Aurally, irrespective of the different pronunciation rules in different parts of the relevant territories, the pronunciation of the signs coincides in the sound of the letters ‛OLYS’, present in both signs. The pronunciation differs for the contested sign in the sound of the less striking final letters ‘IR’ and in the sound of the number ‘5’.
Therefore, the signs are aurally similar to an average degree.
Conceptually, while the public in the relevant territory will perceive the contested mark as containing the concept of the number ‘5’, the other sign lacks any meaning in that territory. Since one of the signs will not be associated with any meaning, the signs are not conceptually similar.
As the signs have been found similar in at least one aspect of the comparison, the examination of likelihood of confusion will proceed.
- Distinctiveness of the earlier mark
The distinctiveness of the earlier mark is one of the factors to be taken into account in the global assessment of likelihood of confusion.
The opponent did not explicitly claim that its mark is particularly distinctive by virtue of intensive use or reputation.
Consequently, the assessment of the distinctiveness of the earlier mark will rest on its distinctiveness per se. In the present case, the earlier trade mark as a whole has no meaning for any of the goods in question from the perspective of the public in the relevant territory. Therefore, the distinctiveness of the earlier mark must be seen as normal.
- Global assessment, other arguments and conclusion
A likelihood of confusion (including a likelihood of association) exists if there is a risk that the public might believe that the goods or services in question, under the assumption that they bear the marks in question, come from the same undertaking or, as the case may be, from economically linked undertakings.
According to the case law of the Court of Justice, in determining the existence of likelihood of confusion, trade marks have to be compared by making an overall assessment of the visual, aural and conceptual similarities between the marks. The comparison ‘must be based on the overall impression given by the marks, bearing in mind, in particular, their distinctive and dominant components’ (11/11/1997, C-251/95, Sabèl, EU:C:1997:528, § 22 et seq.).
Moreover, the Court has set out the essential principle that evaluating likelihood of confusion implies some interdependence between the relevant factors and, in particular, a similarity between the marks and between the goods or services. Therefore, a lesser degree of similarity between the goods and services may be offset by a greater degree of similarity between the marks and vice versa (29/09/1998, C-39/97, Canon, EU:C:1998:442, § 17).
In the present case, the goods are identical and the signs are visually and aurally similar to an average degree, since the earlier distinctive mark ‘OLYS’ is, for the majority of the public, fully included in the beginning of the contested sign.
The differences only lie in the contested sign and are not particularly prominent, namely the less striking ending, the almost standard typeface and the number five, which is enclosed in a disk and perceived as referring to this number as such.
Based on all the foregoing, these additional elements of the contested sign are not sufficient to clearly differentiate the marks. Indeed, it is considered that, for a sufficiently large part of the public, there are strong coincidences between the signs. Taken together with the identity of the goods and the average degree of attention, it is likely that these consumers will believe that the conflicting goods come from the same undertaking or economically linked undertakings.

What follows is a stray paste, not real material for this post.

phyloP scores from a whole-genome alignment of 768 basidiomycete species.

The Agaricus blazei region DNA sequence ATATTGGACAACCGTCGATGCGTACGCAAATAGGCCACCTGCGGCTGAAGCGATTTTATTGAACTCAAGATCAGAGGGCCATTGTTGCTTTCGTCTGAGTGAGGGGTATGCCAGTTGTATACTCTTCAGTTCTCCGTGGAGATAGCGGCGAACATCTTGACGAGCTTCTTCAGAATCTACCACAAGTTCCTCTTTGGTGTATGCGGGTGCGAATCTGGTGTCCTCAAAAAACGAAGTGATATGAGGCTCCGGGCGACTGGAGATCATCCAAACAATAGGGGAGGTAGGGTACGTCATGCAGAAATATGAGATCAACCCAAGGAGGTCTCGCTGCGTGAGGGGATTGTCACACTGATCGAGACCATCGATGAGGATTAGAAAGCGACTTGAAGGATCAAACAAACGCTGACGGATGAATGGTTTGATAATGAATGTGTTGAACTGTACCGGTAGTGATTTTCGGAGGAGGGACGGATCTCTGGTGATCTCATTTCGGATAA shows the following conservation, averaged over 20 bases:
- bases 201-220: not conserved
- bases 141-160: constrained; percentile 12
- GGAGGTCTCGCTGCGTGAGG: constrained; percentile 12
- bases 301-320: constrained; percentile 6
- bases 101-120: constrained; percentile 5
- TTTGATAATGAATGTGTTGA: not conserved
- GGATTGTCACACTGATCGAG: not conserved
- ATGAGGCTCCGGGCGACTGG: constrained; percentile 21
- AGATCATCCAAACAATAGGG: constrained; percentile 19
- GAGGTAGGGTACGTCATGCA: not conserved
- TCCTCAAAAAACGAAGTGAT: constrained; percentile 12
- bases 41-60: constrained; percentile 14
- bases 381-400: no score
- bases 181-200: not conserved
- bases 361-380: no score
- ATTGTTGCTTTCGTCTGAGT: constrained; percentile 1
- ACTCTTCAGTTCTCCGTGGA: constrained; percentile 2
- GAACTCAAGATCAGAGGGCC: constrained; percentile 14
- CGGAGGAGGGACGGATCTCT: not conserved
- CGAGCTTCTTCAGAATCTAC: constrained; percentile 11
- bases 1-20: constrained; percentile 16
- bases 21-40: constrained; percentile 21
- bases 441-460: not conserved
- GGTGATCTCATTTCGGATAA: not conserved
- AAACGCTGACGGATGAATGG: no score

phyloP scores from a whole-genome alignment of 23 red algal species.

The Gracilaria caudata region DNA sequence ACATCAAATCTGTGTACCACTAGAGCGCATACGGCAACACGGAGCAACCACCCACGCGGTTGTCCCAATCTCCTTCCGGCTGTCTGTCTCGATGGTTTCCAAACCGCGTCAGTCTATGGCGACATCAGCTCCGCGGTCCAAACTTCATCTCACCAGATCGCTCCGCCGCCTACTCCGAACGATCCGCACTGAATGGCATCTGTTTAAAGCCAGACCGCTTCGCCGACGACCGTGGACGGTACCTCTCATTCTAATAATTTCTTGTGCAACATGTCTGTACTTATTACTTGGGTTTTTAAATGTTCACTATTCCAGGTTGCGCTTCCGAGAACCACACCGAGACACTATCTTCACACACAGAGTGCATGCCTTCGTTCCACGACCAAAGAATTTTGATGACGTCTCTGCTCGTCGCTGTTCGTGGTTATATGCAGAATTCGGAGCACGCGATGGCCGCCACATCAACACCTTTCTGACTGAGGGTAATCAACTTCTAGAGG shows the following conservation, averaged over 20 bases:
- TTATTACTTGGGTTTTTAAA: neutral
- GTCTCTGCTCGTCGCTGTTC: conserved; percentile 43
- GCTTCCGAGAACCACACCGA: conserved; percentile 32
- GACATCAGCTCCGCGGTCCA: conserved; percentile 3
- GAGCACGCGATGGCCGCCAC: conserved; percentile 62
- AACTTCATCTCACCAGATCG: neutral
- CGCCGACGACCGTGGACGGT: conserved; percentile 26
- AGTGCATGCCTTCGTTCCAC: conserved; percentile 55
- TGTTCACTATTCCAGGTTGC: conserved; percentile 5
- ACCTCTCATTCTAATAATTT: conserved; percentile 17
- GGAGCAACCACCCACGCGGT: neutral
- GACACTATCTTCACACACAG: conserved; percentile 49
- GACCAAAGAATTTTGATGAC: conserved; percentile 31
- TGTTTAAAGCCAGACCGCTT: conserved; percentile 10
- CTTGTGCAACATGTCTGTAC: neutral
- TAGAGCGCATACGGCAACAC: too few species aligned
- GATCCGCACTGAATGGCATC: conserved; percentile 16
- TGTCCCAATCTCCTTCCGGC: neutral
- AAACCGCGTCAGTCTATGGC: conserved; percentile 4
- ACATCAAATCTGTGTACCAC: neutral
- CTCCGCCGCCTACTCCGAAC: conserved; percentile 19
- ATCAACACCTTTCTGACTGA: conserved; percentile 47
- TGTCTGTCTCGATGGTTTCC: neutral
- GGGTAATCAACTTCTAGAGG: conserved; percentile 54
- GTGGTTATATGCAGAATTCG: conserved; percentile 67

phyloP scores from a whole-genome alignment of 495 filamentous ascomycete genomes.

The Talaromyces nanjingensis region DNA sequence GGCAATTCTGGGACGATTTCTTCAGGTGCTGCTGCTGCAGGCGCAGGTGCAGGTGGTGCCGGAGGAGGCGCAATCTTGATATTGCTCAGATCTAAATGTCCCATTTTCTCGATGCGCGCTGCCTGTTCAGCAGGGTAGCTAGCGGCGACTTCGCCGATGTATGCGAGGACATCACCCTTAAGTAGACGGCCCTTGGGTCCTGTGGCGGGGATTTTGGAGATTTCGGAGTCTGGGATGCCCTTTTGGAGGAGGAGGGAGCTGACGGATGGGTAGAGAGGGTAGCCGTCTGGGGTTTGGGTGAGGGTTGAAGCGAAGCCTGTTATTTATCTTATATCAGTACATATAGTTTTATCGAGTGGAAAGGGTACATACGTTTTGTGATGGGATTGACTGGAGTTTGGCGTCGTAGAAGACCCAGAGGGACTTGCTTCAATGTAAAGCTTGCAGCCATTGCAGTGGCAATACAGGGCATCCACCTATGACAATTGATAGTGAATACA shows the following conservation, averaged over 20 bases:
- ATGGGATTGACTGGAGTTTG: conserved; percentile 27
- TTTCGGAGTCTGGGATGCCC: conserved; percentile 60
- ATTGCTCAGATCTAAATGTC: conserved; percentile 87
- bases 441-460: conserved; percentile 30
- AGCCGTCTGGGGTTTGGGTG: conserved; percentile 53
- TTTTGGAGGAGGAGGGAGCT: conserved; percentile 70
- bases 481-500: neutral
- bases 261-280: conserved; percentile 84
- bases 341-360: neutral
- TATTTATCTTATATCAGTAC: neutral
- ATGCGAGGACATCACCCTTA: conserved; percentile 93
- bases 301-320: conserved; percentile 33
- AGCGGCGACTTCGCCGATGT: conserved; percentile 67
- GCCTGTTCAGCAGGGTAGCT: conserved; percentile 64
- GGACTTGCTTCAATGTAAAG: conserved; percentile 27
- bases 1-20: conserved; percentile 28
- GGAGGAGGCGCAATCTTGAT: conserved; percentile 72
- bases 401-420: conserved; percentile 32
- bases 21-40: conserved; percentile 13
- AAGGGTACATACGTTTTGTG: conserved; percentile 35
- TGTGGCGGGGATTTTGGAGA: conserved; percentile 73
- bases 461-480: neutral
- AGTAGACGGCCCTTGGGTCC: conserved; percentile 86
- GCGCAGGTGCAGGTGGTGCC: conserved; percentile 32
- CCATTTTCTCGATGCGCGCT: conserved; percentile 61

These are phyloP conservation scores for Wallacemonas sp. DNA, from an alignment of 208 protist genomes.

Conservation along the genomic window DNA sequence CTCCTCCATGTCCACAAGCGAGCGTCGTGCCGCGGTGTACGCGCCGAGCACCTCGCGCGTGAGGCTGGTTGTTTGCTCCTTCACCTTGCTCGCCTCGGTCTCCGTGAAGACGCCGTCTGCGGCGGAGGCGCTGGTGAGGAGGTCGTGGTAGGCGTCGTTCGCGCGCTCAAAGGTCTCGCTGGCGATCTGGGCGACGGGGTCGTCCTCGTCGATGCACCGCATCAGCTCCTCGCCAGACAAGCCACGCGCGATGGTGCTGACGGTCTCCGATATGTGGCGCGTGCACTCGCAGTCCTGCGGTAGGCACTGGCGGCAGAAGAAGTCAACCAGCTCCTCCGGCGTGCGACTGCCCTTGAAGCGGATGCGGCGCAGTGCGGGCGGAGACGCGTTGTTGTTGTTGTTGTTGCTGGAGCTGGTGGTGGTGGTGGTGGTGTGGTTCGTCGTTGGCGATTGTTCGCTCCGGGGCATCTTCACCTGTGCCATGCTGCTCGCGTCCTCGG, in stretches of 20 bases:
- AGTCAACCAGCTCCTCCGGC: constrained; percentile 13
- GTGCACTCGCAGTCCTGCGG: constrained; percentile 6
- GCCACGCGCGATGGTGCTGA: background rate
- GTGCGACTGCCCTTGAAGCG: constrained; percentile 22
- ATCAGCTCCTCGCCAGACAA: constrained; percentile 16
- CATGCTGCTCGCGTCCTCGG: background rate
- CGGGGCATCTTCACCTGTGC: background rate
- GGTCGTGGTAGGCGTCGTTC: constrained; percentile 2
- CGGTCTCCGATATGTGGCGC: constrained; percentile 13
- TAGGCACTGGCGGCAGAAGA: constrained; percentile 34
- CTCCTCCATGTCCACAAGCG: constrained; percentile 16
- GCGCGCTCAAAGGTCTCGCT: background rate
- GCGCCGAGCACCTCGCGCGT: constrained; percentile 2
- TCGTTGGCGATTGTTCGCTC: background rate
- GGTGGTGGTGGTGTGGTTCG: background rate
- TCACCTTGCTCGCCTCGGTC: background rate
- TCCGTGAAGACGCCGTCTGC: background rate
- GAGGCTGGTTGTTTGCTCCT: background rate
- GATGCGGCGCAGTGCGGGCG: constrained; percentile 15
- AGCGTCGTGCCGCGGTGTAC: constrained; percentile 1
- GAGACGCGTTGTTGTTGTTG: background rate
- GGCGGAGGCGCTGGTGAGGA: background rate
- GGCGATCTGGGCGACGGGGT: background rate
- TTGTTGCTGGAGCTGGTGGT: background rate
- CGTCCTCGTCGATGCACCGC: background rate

Account should also be taken of the fact that average consumers rarely have the chance to make a direct comparison between different marks, but must trust in their imperfect recollection of them.
Likewise, it should be recalled that the likelihood of confusion includes the likelihood of association with the earlier trade mark. In the present case, the consumers may legitimately believe that the contested mark is a new version or a brand variation of the earlier mark.
Considering all the above, there is a likelihood of confusion on the part of the public.
Therefore, the opposition is well-founded on the basis of the opponent’s European Union trade mark registration No 3 887 932. It follows that the contested sign must be rejected for all the contested goods.
As this earlier right leads to the success of the opposition and to the rejection of the contested trade mark for all the goods against which the opposition was directed, there is no need to examine the other earlier rights invoked by the opponent (16/09/2004, T-342/02, Moser Grupo Media, S.L., EU:T:2004:268).
According to Article 85(1) EUTMR, the losing party in opposition proceedings must bear the fees and costs incurred by the other party.
Since the applicant is the losing party, it must bear the opposition fee as well as the costs incurred by the opponent in the course of these proceedings.
According to Rule 94(3) and (6) and Rule 94(7)(d)(i) EUTMIR, the costs to be paid to the opponent are the opposition fee and the costs of representation which are to be fixed on the basis of the maximum rate set therein.
The Opposition Division
Begoña URIARTE VALIENTE
According to Article 59 EUTMR, any party adversely affected by this decision has a right to appeal against this decision. According to Article 60 EUTMR, notice of appeal must be filed in writing at the Office within two months of the date of notification of this decision. It must be filed in the language of the proceedings in which the decision subject to appeal was taken. Furthermore, a written statement of the grounds of appeal must be filed within four months of the same date. The notice of appeal will be deemed to be filed only when the appeal fee of EUR 720 has been paid.
The amount determined in the fixation of the costs may only be reviewed by a decision of the Opposition Division on request. According to Rule 94(4) EUTMIR, such a request must be filed within one month from the date of notification of this fixation of costs and shall be deemed to be filed only when the review fee of EUR 100 (Annex I A(33) EUTMR) has been paid.